Flipping the Script—It’s Not About Me

Philippians 2:1-11 (NIV)

Philippians 2:1-11 (NIV)

What a great message for a brand new year. Especially after coming off such a difficult and challenging year. 2020 left us with expectations of a grander future. We began to understand the meaning of gratitude. The meaning of self-reliance. The meaning of perseverance. The meaning of humility. The meaning of service. Hopefully the meaning of repentance. 2020 found us flipping the script in order to survive. It wasn’t just about me.

A great example of service and especially leadership is Juwan Howard, Coach of the Michigan Wolverines men’s basketball team. At the Power Five conference Michigan vs Iowa State basketball game Coach Howard was seen wiping the floor of sweat during the game. What an amazingly selfless act. Howard’s leadership was on full display.

How is that leadership you ask? How does one show leadership by doing something so menial? Coach Howard got down on his hands and knees and began wiping the sweat off the basketball floor. When was the last time you ever saw a coach doing something like that? Well, maybe never. But that’s what leadership and service look like. Don’t get so high and mighty that you can’t or won’t get on the floor and wipe up the sweat.

 In our passages, the Church is dealing with unity issues and Paul is addressing this. He starts by calling out selfishness (vs. 3) – Do nothing out of selfish ambition or vain conceit. Rather, in humility value others above yourselves. Maybe Coach Howard was onto something. Maybe he knew this.

From the Garden of Eden until now we find we are selfish people. We have a propensity to be selfish. We find it’s our way or the highway. We look at things through our perspective and rarely take the time to look at it through another’s lens. In Paul’s time, they are dealing with the same issue of selfishness.

Take stock in your life. How does selfishness look in your marriage or your relationships? Selfishness can cause disharmony and bring us down – yet we want our own say, don’t we? Paul says to flip the script – by being more like Jesus.

Remember the What Would Jesus Do bracelets? Why would we want to do that? Because Jesus got it right. (vs 6-8) Who, being in very nature God, did not consider equality with God something to be used to his own advantage; rather, he made himself nothing by taking the very nature of a servant, being made in human likeness. And being found in appearance as a man, he humbled himself by becoming obedient to death—even death on a cross!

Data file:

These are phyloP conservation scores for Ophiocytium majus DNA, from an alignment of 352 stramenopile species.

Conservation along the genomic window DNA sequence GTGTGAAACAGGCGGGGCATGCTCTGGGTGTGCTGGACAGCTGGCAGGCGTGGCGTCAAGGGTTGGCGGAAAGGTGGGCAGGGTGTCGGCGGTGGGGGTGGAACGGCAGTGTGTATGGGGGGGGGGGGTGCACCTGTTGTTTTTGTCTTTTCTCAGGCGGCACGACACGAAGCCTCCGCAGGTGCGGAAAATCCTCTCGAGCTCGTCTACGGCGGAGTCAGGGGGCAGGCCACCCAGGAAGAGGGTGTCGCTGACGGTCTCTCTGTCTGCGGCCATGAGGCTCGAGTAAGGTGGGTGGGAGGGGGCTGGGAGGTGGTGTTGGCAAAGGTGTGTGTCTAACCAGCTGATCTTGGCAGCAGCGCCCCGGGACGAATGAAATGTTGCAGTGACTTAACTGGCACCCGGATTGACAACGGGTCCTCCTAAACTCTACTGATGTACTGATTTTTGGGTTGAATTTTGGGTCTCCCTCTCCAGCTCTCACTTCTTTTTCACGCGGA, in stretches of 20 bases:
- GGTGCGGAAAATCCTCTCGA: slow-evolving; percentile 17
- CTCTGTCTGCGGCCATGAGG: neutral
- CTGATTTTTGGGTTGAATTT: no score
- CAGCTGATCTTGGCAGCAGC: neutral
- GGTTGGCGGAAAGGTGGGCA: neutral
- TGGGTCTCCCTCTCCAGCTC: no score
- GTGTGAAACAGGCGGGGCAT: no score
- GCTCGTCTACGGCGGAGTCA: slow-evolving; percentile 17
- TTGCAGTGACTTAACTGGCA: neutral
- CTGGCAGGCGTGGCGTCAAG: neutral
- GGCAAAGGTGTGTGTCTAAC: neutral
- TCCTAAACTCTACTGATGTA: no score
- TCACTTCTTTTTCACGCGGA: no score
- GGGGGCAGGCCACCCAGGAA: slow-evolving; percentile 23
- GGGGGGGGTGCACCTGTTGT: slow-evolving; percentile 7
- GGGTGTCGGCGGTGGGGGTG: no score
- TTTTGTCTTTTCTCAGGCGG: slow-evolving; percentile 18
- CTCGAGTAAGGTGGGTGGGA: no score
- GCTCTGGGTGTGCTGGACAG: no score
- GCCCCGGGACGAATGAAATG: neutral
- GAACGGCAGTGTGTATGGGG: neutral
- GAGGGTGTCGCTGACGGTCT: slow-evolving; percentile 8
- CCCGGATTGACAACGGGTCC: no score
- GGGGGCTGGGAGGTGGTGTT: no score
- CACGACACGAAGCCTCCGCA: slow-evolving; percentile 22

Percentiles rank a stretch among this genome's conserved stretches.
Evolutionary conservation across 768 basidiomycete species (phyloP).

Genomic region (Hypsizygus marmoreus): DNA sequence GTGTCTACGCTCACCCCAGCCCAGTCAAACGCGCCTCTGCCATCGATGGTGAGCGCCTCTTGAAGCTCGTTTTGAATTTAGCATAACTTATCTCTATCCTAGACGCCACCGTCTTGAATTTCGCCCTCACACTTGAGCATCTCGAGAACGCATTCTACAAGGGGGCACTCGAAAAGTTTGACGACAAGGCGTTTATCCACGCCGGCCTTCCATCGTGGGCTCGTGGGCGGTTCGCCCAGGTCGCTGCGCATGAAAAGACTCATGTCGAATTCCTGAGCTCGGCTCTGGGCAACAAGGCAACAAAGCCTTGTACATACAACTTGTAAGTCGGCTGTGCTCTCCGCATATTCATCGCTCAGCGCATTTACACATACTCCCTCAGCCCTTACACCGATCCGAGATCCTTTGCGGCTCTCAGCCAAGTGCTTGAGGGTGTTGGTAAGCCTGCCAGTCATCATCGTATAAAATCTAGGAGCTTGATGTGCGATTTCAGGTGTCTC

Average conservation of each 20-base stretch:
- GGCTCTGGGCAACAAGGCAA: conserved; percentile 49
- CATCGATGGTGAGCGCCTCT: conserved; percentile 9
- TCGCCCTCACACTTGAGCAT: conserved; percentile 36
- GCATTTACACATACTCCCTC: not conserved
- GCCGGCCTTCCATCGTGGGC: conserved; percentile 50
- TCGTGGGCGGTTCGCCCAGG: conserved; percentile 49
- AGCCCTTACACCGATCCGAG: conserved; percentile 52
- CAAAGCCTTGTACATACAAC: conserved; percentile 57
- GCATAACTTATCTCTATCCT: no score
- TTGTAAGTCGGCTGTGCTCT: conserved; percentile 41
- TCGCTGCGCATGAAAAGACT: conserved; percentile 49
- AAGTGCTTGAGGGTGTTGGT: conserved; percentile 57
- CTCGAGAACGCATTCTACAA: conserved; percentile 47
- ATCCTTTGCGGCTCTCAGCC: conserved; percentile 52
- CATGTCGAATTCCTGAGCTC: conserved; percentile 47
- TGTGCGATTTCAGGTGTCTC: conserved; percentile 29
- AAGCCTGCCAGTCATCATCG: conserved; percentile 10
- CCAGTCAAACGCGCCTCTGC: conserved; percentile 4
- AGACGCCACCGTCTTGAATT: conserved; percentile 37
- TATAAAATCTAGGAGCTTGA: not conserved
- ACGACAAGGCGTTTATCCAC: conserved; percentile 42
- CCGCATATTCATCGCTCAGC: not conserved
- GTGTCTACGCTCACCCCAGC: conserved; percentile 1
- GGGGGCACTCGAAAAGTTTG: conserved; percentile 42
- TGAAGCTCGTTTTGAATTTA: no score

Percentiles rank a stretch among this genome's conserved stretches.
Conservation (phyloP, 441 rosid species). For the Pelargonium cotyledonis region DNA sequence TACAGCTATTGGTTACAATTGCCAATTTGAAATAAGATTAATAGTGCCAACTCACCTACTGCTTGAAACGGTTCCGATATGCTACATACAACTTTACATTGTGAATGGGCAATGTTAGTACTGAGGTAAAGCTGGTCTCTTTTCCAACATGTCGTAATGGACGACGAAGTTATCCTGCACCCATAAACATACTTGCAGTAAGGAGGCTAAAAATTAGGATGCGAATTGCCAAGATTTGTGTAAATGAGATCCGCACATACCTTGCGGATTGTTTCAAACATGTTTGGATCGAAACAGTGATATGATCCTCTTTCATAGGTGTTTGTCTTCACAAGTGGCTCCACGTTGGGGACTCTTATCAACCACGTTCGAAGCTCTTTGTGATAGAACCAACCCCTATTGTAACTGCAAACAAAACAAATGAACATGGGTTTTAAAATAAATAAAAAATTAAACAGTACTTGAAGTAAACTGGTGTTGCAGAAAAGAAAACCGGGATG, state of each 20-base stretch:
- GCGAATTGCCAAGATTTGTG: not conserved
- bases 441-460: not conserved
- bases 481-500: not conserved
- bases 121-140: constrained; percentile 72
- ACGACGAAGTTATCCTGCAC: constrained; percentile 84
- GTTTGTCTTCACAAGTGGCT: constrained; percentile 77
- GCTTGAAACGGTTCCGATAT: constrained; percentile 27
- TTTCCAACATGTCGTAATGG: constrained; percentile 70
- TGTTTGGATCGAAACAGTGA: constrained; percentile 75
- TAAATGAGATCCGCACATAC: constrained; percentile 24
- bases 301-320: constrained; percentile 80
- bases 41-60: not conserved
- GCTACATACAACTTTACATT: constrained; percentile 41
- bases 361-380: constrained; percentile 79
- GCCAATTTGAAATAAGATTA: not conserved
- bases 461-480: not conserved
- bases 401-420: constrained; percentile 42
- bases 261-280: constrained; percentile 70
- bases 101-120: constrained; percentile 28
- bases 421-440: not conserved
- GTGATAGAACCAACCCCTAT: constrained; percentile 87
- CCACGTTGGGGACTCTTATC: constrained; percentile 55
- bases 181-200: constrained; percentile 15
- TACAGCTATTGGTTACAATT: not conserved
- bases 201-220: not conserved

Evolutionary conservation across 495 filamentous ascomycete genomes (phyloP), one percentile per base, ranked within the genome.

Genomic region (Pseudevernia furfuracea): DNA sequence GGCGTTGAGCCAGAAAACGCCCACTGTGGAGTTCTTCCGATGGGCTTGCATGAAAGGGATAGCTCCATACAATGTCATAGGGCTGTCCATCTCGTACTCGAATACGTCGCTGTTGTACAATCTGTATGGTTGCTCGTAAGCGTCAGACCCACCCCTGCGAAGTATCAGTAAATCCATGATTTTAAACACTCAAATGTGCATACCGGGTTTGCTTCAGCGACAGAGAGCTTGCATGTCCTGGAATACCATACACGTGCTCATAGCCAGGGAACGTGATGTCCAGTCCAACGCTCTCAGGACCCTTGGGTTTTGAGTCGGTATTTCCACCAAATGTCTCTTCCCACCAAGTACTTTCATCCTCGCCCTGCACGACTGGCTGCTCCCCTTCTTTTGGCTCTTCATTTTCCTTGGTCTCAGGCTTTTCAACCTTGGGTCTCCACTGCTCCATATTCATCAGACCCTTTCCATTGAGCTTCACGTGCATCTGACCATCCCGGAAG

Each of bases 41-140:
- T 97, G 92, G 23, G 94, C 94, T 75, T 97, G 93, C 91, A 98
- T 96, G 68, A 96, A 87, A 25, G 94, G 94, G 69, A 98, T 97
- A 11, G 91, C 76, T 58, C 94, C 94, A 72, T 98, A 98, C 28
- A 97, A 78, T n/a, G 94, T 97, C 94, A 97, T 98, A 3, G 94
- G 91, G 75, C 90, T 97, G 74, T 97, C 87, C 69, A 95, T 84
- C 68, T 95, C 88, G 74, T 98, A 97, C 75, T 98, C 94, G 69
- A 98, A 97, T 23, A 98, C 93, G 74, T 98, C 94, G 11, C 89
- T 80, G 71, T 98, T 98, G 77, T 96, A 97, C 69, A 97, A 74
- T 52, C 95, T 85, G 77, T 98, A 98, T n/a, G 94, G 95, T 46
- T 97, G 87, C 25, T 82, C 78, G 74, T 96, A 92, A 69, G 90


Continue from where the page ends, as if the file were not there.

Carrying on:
Photo by Andrew Itaga on Unsplash

As Paul goes through his journey the scandal of his message is that Jesus dies. How does a messiah die? It’s the scandal of Jesus. He takes on human form. How is that? Jesus wasn’t a Lord who lorded over others. He wiped up the sweat. He humbled Himself. Jesus thought about us and emptied Himself of His divinity for us.

How do you humble yourself? By putting others first and leaving your selfishness at the door. Paul goes on to say what does it mean to make God your priority (vs 9-11) Therefore God exalted him to the highest place and gave him the name that is above every name, that at the name of Jesus every knee should bow, in heaven and on earth and under the earth, and every tongue acknowledge that Jesus Christ is Lord, to the glory of God the Father.

God calls us to do divine work in this world. Jesus did that kind of divine work. He served yet He led. How does that work? Leaders don’t serve—do they? Well, yes. First, you must serve. You can’t possibly be a good leader without serving others first. You must have a priority in your life.

When we flip the script and realize it’s not about me, we discover that Jesus is the Lord of all life. How does your priority inform what you do in life? Does Jesus drive your agenda or do you hold to the premise that it’s all about you?

 Let’s look at the word priority. There is a history behind words and the word priority is no different. The word priority came into the English language in the 1400s as a singular word. Meaning it was one. It was singular. It meant the very first or prior thing. It stayed singular for the next five hundred years. Then in the 1900s we pluralized the term and started talking about priorities. Illogically, we reasoned that by changing the word we could bend reality. Somehow, we would now be able to have multiple “first” things. So I wonder—should we have pluralized it? Probably not. It’s not logical to mess with words in that manner.

The new year brings with it a new opportunity. What will your priority be? Will you flip the script and put others first? Who will you lead toward a better life? Who will you serve? As for me and my house, we will serve the Lord.

Now, think back. When was the last time you knelt on the floor and wiped the sweat? If you want to be great – serve. Happy New Year!

Photo by Moritz Knöringer on Unsplash

            And that’s what I learned in Church……see ya next time!